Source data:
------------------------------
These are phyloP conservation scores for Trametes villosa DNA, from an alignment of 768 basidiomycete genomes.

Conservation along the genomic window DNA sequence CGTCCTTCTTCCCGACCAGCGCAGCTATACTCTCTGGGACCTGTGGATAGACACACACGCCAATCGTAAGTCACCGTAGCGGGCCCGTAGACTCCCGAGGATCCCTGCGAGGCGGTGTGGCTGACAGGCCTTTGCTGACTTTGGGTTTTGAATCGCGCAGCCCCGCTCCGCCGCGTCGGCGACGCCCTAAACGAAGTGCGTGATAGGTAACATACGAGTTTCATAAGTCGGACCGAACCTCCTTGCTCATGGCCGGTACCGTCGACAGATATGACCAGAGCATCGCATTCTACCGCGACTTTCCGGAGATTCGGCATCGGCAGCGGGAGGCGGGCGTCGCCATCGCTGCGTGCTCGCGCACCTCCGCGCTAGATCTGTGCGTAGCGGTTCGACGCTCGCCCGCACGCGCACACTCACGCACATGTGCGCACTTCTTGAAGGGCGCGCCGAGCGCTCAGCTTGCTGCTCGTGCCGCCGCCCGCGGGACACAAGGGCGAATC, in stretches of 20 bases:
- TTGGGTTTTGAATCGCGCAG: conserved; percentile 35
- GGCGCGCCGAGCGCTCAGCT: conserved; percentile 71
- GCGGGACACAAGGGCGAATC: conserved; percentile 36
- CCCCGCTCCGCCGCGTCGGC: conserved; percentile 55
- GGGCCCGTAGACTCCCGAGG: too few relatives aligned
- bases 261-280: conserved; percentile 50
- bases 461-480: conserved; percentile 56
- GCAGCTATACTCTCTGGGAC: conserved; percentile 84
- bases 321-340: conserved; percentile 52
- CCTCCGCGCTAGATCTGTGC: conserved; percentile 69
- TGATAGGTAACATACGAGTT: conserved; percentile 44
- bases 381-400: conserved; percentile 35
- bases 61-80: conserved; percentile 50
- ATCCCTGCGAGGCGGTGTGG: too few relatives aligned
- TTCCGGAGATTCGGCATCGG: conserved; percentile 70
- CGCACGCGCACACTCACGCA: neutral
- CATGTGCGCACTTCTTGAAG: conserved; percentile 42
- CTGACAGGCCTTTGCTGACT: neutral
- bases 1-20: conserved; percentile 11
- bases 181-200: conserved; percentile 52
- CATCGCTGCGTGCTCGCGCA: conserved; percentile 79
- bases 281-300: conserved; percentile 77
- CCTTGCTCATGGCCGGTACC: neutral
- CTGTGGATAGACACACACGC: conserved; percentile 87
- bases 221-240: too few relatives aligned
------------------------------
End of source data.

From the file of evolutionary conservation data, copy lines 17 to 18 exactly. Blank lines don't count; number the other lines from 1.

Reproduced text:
- TTCCGGAGATTCGGCATCGG: conserved; percentile 70
- CGCACGCGCACACTCACGCA: neutral